• Issue #4: Be It Ever So Humble... - The search for treasure starts to cause damage to the Muppet Theater. Meanwhile, The Electric Mayhem decides to drop Animal as their drummer, replacing him with M.A.M.M.A. A saddened Animal recalls that Bunsen told him that he can stop his treatment whenever he wants, and Animal gives up his pills quickly becoming his old self again. Kermit finds Rizzo and reminds him that the Muppet Theater is more than just a theater, it's Rizzo's home. Rizzo tries to tell the other rats to stop, but they won't listen. Meanwhile, Kismet tricks Bunsen and Beaker into leaving the laboratory so that he can steal Bunsen's latest invention, x-ray glasses, and use it to find the treasure. Kismet finds that the treasure is in the basement. However, as soon as he finds the treasure, Miss Piggy shows up with a cop telling him to arrest Kismet for replacing her jewels with shabby fake replacements. Kismet tells her that the originals turned out to be fake as well, but Piggy is aware of this. She just thought hers were the best fakes money could buy. A monster named Rumpelstiltskin is ordered by a dwarf to smash a pillar, which will destroy the whole Muppet Theater and make the treasure easy to find (not knowing that it had been found). Kermit, Fozzie, and Gonzo all tell him that if he wants to break down the theater, he'd have to get through them. Rumpelstiltskin is about to do so anyway, until Miss Piggy informs everybody that the treasure's been found. As they are about to open the treasure chest, Animal crashes through the theater on a construction ball, destroying the Muppet Theater. All that's in the treasure chest are letters written by Peg-Leg Wilson and his wife which after reading the letters, makes them realize that the Muppet Theater itself was the treasure. Soon, the stamps on all the letters end up being worth exactly the same amount as the costs to repair the Muppet Theater, and Kermit decides to take The Muppet Show on the road, but can only afford to travel to four towns. Other sketches include "A Young Frog's Guide to Stamp Collecting", "Muppet Labs", "Veterinarian's Hospital", and an act from Gonzo.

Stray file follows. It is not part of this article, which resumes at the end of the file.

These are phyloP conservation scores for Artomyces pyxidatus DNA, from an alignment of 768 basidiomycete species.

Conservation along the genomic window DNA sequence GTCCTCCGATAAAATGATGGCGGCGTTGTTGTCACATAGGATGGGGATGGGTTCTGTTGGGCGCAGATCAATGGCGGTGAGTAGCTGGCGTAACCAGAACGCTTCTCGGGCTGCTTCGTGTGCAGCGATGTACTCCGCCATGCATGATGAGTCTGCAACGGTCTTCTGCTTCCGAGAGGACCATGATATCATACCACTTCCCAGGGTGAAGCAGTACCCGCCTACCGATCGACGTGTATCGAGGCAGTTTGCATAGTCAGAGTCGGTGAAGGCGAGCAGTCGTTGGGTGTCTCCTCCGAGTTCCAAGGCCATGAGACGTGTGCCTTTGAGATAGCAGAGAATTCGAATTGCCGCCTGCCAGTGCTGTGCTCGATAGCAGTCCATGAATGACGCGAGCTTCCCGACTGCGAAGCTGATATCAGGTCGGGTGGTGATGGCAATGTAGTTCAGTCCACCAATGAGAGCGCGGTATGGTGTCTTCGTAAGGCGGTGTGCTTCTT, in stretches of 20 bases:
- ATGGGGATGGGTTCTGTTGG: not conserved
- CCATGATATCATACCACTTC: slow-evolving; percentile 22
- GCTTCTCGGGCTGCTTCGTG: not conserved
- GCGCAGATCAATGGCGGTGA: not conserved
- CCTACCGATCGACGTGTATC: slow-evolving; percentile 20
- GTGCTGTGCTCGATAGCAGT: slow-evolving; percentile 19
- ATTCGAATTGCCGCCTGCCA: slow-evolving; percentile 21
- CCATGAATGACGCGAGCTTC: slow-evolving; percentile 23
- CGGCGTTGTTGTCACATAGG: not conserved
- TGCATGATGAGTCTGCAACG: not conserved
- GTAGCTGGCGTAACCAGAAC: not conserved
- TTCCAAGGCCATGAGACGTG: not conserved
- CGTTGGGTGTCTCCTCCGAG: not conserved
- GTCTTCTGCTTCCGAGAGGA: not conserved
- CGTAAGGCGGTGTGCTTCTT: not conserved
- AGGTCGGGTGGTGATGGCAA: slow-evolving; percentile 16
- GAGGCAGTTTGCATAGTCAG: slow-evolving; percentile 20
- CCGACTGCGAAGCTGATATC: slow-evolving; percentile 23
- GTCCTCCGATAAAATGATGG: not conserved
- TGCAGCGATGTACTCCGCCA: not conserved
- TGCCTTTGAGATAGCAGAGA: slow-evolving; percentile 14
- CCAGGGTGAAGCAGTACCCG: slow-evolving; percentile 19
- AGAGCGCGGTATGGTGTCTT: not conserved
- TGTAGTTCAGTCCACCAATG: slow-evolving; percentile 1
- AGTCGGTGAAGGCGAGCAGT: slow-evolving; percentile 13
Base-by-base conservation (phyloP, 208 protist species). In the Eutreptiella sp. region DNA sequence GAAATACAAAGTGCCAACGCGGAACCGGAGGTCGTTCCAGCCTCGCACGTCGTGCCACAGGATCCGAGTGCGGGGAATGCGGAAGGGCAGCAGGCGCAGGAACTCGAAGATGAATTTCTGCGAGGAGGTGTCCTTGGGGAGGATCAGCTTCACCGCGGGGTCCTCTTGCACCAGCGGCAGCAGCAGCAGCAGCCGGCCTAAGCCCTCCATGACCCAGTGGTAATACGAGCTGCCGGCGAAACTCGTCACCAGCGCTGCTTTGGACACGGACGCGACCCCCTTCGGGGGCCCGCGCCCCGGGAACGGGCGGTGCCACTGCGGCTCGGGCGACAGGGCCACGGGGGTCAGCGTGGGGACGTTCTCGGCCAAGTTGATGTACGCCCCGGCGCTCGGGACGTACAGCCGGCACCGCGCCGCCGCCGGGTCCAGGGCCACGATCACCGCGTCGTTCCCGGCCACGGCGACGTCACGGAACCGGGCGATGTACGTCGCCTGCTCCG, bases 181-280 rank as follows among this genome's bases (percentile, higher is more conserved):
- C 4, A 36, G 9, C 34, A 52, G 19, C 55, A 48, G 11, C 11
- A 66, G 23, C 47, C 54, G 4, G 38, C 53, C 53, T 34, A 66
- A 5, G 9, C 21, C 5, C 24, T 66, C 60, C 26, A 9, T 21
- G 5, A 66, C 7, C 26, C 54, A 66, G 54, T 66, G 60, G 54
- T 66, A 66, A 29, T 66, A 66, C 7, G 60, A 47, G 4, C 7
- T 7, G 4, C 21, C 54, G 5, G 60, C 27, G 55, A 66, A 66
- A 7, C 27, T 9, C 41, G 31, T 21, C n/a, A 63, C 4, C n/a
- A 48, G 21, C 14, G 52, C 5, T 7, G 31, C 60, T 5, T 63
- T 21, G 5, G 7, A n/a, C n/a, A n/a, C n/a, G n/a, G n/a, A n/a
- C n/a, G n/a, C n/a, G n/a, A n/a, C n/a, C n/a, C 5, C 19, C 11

After Peg-Leg Wilson, The Muppet Show Comic Book continued as an ongoing series, and started with a new #0.